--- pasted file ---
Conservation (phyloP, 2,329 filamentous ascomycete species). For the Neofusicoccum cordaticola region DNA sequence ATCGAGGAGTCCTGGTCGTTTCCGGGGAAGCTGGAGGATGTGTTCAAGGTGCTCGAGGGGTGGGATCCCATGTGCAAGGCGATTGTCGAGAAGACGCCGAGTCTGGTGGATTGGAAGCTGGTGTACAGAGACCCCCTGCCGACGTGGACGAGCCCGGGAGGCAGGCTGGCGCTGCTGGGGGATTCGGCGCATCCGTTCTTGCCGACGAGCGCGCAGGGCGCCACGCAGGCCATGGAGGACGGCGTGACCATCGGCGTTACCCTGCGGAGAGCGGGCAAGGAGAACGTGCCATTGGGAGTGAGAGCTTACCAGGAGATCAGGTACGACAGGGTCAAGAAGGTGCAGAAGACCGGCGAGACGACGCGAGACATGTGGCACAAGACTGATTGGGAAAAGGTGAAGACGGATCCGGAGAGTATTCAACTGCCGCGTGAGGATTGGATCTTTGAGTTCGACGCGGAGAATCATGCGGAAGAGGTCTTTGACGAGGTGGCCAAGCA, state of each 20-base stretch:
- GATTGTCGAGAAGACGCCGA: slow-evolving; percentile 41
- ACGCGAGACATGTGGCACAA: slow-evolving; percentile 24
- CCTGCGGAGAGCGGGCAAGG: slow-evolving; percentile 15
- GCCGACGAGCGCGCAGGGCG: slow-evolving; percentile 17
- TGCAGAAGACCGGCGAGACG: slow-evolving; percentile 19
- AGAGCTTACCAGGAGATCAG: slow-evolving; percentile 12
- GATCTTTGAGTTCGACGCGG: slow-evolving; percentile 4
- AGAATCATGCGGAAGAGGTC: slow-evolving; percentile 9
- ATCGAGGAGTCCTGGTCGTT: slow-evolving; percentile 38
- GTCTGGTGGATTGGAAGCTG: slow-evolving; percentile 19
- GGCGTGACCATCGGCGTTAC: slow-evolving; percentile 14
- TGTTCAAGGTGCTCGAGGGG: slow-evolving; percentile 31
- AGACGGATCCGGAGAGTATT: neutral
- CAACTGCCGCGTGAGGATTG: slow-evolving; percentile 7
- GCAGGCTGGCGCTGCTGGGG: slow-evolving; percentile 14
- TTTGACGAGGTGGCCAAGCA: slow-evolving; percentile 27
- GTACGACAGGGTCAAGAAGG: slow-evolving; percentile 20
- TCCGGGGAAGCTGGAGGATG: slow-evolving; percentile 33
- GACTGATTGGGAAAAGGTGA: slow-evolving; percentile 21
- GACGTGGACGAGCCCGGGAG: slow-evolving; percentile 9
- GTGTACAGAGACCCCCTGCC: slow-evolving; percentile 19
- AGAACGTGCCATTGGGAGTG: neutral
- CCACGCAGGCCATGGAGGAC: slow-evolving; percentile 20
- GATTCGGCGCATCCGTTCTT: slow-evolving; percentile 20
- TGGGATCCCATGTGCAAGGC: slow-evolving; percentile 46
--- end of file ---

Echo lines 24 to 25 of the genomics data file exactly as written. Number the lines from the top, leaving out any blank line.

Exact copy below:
- CCACGCAGGCCATGGAGGAC: slow-evolving; percentile 20
- GATTCGGCGCATCCGTTCTT: slow-evolving; percentile 20